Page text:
At our academic institution, if the catheter cannot be removed with moderate steady traction, then a counter incision is made to gain access to additional sections of the catheter. Dissection of the catheter from the subcutaneous tissue and muscle extends proximally towards the vein to alleviate any tethering. If the catheter still exhibits resistance to removal and there are visual signs of impending fracture, it is then defined as a SSPC. In these cases, the catheter is cut and a guidewire inserted under fluoroscopy. A clamp is placed over both the wire and catheter then traction is applied (guidewire extraction technique). The purpose of this study is to review the incidence of stuck subcutaneous ports and determine the efficacy of the guidewire extraction technique in children.


Following institutional review board approval, a retrospective cohort of children who underwent port removal between January 2018 and December 2020 was identified. Patients were identified from a university database of all cases performed by the Division of Pediatric Surgery. Exclusion criteria were patients older than 18 years old. The operative notes from all patients were reviewed. Stuck catheters were defined as previously described: in brief, resistance to removal after dissection of the surrounding subcutaneous tissue and signs of impending fracture. The details from these patients were further analyzed including patient demographics, diagnosis, treatment course, complications, and all radiologic studies performed. Characteristics of the port were investigated including duration, catheter material (polyurethane versus silicone), size, medications administered through the device, and clinical notes about its function.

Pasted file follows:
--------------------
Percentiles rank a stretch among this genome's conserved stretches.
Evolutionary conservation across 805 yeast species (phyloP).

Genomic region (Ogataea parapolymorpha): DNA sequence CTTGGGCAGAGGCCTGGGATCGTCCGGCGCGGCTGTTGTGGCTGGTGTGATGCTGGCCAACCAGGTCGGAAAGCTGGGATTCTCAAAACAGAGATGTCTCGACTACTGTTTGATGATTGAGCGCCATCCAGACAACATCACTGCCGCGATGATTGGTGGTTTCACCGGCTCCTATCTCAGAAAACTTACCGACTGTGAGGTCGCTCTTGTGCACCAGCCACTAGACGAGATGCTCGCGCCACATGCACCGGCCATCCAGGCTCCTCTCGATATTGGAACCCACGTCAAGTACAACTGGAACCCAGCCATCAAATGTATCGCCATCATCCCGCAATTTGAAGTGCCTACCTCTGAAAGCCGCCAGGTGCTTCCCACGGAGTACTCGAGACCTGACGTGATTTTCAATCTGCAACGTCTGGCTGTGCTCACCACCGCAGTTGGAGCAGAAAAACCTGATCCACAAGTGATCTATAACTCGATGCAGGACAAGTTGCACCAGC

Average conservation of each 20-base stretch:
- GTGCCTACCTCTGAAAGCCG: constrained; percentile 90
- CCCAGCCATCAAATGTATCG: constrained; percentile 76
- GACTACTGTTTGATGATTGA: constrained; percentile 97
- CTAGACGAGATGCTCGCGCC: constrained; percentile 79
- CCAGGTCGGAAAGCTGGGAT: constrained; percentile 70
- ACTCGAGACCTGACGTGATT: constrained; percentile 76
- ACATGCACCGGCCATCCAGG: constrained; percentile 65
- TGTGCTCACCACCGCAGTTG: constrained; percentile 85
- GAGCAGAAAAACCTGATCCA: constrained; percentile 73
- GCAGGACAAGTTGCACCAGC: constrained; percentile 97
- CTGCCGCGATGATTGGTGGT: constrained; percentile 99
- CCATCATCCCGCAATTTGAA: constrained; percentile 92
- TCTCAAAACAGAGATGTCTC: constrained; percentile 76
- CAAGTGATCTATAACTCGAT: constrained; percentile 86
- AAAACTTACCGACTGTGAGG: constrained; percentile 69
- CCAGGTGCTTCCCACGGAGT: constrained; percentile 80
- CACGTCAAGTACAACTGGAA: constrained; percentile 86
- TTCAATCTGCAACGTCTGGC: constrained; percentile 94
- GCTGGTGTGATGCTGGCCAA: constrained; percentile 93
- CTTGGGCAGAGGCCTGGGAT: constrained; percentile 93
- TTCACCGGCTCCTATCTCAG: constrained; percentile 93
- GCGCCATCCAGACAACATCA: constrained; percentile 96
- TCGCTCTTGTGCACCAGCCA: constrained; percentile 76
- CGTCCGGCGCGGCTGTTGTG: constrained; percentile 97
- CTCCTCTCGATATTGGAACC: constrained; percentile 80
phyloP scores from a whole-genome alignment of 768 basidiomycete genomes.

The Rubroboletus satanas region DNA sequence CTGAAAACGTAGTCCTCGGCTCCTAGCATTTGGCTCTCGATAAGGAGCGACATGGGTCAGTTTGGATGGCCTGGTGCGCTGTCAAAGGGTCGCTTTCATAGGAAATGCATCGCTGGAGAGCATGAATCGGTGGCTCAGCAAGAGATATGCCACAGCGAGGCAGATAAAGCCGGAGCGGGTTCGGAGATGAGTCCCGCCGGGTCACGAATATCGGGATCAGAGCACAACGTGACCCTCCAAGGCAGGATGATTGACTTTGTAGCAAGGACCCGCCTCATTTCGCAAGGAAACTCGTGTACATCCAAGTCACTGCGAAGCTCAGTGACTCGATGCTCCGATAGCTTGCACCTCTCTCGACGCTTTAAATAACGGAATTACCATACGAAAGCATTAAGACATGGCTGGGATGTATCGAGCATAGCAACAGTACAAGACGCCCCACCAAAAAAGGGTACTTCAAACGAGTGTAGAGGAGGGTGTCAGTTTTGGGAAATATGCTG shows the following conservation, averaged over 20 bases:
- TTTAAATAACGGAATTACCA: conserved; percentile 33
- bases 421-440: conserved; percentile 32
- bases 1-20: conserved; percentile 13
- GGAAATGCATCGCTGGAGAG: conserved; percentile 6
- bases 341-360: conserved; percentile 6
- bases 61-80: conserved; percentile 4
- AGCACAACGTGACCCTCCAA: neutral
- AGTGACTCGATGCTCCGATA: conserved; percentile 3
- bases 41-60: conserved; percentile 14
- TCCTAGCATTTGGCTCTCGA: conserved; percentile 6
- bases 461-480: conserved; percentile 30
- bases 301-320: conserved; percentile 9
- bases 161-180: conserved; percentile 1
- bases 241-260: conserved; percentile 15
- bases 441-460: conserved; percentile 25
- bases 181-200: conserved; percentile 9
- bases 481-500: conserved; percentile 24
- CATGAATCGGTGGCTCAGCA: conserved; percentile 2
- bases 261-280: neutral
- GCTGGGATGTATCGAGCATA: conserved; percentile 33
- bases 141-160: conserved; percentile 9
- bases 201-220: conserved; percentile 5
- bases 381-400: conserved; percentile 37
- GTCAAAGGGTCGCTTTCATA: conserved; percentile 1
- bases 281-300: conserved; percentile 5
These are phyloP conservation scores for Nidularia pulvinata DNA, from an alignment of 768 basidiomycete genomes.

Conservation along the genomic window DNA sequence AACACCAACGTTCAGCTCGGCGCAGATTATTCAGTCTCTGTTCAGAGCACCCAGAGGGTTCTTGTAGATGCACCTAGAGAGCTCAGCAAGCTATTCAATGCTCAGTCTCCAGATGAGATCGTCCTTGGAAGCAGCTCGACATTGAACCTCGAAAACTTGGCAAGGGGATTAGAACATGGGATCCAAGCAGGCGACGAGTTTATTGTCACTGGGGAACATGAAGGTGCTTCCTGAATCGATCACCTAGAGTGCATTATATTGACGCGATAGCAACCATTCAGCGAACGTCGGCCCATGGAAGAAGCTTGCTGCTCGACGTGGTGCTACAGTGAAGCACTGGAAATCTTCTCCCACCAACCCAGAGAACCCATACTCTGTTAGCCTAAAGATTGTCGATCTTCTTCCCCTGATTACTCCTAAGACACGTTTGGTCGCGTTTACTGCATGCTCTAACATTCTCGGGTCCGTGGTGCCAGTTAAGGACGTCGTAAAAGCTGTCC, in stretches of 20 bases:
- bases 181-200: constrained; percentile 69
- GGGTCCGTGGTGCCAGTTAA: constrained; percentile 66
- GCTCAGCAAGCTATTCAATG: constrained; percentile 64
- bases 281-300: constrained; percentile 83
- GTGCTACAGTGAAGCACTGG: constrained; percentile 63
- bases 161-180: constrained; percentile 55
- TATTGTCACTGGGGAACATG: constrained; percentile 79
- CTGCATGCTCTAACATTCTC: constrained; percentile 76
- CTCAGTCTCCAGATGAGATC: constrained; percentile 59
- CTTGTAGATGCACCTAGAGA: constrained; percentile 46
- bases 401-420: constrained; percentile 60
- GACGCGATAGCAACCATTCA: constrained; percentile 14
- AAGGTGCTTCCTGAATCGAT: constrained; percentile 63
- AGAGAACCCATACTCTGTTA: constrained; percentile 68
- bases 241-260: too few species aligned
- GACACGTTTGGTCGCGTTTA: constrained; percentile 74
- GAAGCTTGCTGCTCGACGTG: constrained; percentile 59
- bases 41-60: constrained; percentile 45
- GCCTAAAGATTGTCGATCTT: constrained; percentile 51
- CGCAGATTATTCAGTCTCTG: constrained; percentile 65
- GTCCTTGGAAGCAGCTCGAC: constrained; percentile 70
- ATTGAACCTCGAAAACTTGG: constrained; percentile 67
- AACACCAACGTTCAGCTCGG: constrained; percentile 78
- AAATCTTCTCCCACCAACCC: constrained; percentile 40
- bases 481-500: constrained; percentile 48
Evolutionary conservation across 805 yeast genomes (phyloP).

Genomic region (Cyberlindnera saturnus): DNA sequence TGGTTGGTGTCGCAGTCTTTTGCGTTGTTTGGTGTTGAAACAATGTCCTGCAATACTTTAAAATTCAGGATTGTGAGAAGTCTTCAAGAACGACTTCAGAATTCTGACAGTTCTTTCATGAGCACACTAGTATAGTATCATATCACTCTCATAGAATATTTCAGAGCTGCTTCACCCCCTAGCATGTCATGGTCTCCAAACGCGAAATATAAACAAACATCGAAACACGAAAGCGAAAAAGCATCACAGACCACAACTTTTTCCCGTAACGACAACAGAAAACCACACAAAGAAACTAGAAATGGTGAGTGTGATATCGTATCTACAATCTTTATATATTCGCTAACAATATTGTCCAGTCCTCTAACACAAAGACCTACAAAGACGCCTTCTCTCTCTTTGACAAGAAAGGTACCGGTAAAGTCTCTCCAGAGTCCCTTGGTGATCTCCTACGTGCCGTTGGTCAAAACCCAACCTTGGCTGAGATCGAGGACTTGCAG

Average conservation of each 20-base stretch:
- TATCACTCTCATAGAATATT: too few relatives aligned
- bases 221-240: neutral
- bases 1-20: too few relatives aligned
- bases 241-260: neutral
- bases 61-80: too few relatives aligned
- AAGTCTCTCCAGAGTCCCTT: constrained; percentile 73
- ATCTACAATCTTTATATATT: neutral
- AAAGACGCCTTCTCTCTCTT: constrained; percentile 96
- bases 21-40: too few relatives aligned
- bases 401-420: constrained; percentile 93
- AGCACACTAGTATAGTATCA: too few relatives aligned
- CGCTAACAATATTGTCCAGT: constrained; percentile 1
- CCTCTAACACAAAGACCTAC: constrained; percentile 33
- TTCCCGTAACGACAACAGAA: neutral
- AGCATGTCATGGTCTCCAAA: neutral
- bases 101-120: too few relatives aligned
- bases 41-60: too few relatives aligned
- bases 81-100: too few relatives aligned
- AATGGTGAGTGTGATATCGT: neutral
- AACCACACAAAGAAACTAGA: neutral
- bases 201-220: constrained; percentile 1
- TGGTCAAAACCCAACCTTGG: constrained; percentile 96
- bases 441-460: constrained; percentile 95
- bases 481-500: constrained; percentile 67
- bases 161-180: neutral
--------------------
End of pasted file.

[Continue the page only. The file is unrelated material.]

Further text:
Over 3 years, 108 children underwent port removal. Six (5.6%) children had a SSPC removal and all six patients required utilization of the guidewire extraction technique (Table 1). Age ranged from 5 to 16 years (mean = 10.3 years). There were more males than females (male = 4/female = 2). All catheters were 6 Fr polyurethane placed in the subclavian vein. The catheter in situ time was 35 to 96 months (mean = 57.1 months) and the most frequent diagnosis was acute lymphoblastic leukemia. None of the children received radiation to the area. The child with infantile myofibromatosis (IMF) had active disease surrounding the port and catheter. All catheters were removed in their entirety using a guidewire extraction technique without the need for endovascular intervention or venotomy. No complications of port removal were documented.

Table 1 Patient and catheter characteristics